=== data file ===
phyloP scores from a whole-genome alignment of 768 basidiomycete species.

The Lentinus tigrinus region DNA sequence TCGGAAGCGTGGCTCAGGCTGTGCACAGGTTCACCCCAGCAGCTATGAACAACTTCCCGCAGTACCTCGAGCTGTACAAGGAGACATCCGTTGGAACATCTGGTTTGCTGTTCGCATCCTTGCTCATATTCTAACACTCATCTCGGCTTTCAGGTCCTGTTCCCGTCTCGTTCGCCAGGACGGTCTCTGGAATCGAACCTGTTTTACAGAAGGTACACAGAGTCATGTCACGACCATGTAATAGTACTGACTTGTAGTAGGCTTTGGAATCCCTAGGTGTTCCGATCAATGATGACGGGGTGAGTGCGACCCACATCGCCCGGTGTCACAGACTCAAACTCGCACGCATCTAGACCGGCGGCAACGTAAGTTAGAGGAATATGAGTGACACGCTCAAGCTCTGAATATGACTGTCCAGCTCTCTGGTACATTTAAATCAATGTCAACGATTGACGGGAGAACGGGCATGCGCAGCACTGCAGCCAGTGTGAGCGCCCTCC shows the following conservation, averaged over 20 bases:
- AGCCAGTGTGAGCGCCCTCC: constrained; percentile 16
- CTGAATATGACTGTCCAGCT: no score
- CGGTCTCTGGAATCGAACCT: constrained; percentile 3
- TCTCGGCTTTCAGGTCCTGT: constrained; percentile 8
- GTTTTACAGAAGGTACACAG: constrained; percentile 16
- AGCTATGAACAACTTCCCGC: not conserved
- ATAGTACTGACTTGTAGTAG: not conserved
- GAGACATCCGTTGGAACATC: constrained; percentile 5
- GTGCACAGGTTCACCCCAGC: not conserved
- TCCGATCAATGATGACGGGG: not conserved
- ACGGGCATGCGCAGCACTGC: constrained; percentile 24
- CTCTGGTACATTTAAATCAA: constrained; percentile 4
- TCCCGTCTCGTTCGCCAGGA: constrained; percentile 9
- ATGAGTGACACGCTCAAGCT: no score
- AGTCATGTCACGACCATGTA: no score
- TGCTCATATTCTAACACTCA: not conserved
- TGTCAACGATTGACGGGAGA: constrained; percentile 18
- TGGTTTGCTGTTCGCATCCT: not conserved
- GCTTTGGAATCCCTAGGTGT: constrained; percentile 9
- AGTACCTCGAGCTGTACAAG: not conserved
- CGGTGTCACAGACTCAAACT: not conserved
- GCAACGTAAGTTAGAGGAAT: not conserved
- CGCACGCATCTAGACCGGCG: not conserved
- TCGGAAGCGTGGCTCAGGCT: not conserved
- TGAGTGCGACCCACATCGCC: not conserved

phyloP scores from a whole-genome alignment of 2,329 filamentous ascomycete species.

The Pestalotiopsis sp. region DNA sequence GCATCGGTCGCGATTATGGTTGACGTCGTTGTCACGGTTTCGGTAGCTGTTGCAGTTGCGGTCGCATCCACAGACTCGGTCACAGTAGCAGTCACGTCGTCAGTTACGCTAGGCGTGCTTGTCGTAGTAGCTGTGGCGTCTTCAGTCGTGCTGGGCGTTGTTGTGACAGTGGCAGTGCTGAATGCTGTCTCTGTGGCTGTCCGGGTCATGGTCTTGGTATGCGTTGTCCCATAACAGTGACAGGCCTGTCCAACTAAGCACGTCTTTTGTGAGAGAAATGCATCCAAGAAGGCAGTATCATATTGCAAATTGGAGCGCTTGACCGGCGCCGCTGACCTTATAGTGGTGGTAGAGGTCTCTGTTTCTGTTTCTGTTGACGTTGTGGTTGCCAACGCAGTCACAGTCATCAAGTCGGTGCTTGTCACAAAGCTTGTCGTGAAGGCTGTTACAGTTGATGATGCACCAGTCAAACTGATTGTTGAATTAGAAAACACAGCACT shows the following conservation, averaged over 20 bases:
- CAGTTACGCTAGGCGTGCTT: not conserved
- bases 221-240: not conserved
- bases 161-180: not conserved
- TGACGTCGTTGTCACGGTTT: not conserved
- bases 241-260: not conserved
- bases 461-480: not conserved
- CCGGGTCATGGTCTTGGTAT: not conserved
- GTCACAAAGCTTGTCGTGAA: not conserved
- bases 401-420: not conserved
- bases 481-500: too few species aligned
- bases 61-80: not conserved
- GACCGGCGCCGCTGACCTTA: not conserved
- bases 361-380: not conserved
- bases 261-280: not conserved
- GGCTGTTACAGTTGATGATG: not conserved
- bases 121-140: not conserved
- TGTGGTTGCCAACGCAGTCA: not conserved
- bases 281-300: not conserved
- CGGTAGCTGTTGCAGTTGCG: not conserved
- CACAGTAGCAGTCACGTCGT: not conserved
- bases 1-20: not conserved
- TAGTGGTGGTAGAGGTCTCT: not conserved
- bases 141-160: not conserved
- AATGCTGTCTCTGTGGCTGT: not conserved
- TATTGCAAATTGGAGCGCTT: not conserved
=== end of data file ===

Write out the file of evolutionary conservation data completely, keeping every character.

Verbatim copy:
phyloP scores from a whole-genome alignment of 768 basidiomycete species.

The Lentinus tigrinus region DNA sequence TCGGAAGCGTGGCTCAGGCTGTGCACAGGTTCACCCCAGCAGCTATGAACAACTTCCCGCAGTACCTCGAGCTGTACAAGGAGACATCCGTTGGAACATCTGGTTTGCTGTTCGCATCCTTGCTCATATTCTAACACTCATCTCGGCTTTCAGGTCCTGTTCCCGTCTCGTTCGCCAGGACGGTCTCTGGAATCGAACCTGTTTTACAGAAGGTACACAGAGTCATGTCACGACCATGTAATAGTACTGACTTGTAGTAGGCTTTGGAATCCCTAGGTGTTCCGATCAATGATGACGGGGTGAGTGCGACCCACATCGCCCGGTGTCACAGACTCAAACTCGCACGCATCTAGACCGGCGGCAACGTAAGTTAGAGGAATATGAGTGACACGCTCAAGCTCTGAATATGACTGTCCAGCTCTCTGGTACATTTAAATCAATGTCAACGATTGACGGGAGAACGGGCATGCGCAGCACTGCAGCCAGTGTGAGCGCCCTCC shows the following conservation, averaged over 20 bases:
- AGCCAGTGTGAGCGCCCTCC: constrained; percentile 16
- CTGAATATGACTGTCCAGCT: no score
- CGGTCTCTGGAATCGAACCT: constrained; percentile 3
- TCTCGGCTTTCAGGTCCTGT: constrained; percentile 8
- GTTTTACAGAAGGTACACAG: constrained; percentile 16
- AGCTATGAACAACTTCCCGC: not conserved
- ATAGTACTGACTTGTAGTAG: not conserved
- GAGACATCCGTTGGAACATC: constrained; percentile 5
- GTGCACAGGTTCACCCCAGC: not conserved
- TCCGATCAATGATGACGGGG: not conserved
- ACGGGCATGCGCAGCACTGC: constrained; percentile 24
- CTCTGGTACATTTAAATCAA: constrained; percentile 4
- TCCCGTCTCGTTCGCCAGGA: constrained; percentile 9
- ATGAGTGACACGCTCAAGCT: no score
- AGTCATGTCACGACCATGTA: no score
- TGCTCATATTCTAACACTCA: not conserved
- TGTCAACGATTGACGGGAGA: constrained; percentile 18
- TGGTTTGCTGTTCGCATCCT: not conserved
- GCTTTGGAATCCCTAGGTGT: constrained; percentile 9
- AGTACCTCGAGCTGTACAAG: not conserved
- CGGTGTCACAGACTCAAACT: not conserved
- GCAACGTAAGTTAGAGGAAT: not conserved
- CGCACGCATCTAGACCGGCG: not conserved
- TCGGAAGCGTGGCTCAGGCT: not conserved
- TGAGTGCGACCCACATCGCC: not conserved

phyloP scores from a whole-genome alignment of 2,329 filamentous ascomycete species.

The Pestalotiopsis sp. region DNA sequence GCATCGGTCGCGATTATGGTTGACGTCGTTGTCACGGTTTCGGTAGCTGTTGCAGTTGCGGTCGCATCCACAGACTCGGTCACAGTAGCAGTCACGTCGTCAGTTACGCTAGGCGTGCTTGTCGTAGTAGCTGTGGCGTCTTCAGTCGTGCTGGGCGTTGTTGTGACAGTGGCAGTGCTGAATGCTGTCTCTGTGGCTGTCCGGGTCATGGTCTTGGTATGCGTTGTCCCATAACAGTGACAGGCCTGTCCAACTAAGCACGTCTTTTGTGAGAGAAATGCATCCAAGAAGGCAGTATCATATTGCAAATTGGAGCGCTTGACCGGCGCCGCTGACCTTATAGTGGTGGTAGAGGTCTCTGTTTCTGTTTCTGTTGACGTTGTGGTTGCCAACGCAGTCACAGTCATCAAGTCGGTGCTTGTCACAAAGCTTGTCGTGAAGGCTGTTACAGTTGATGATGCACCAGTCAAACTGATTGTTGAATTAGAAAACACAGCACT shows the following conservation, averaged over 20 bases:
- CAGTTACGCTAGGCGTGCTT: not conserved
- bases 221-240: not conserved
- bases 161-180: not conserved
- TGACGTCGTTGTCACGGTTT: not conserved
- bases 241-260: not conserved
- bases 461-480: not conserved
- CCGGGTCATGGTCTTGGTAT: not conserved
- GTCACAAAGCTTGTCGTGAA: not conserved
- bases 401-420: not conserved
- bases 481-500: too few species aligned
- bases 61-80: not conserved
- GACCGGCGCCGCTGACCTTA: not conserved
- bases 361-380: not conserved
- bases 261-280: not conserved
- GGCTGTTACAGTTGATGATG: not conserved
- bases 121-140: not conserved
- TGTGGTTGCCAACGCAGTCA: not conserved
- bases 281-300: not conserved
- CGGTAGCTGTTGCAGTTGCG: not conserved
- CACAGTAGCAGTCACGTCGT: not conserved
- bases 1-20: not conserved
- TAGTGGTGGTAGAGGTCTCT: not conserved
- bases 141-160: not conserved
- AATGCTGTCTCTGTGGCTGT: not conserved
- TATTGCAAATTGGAGCGCTT: not conserved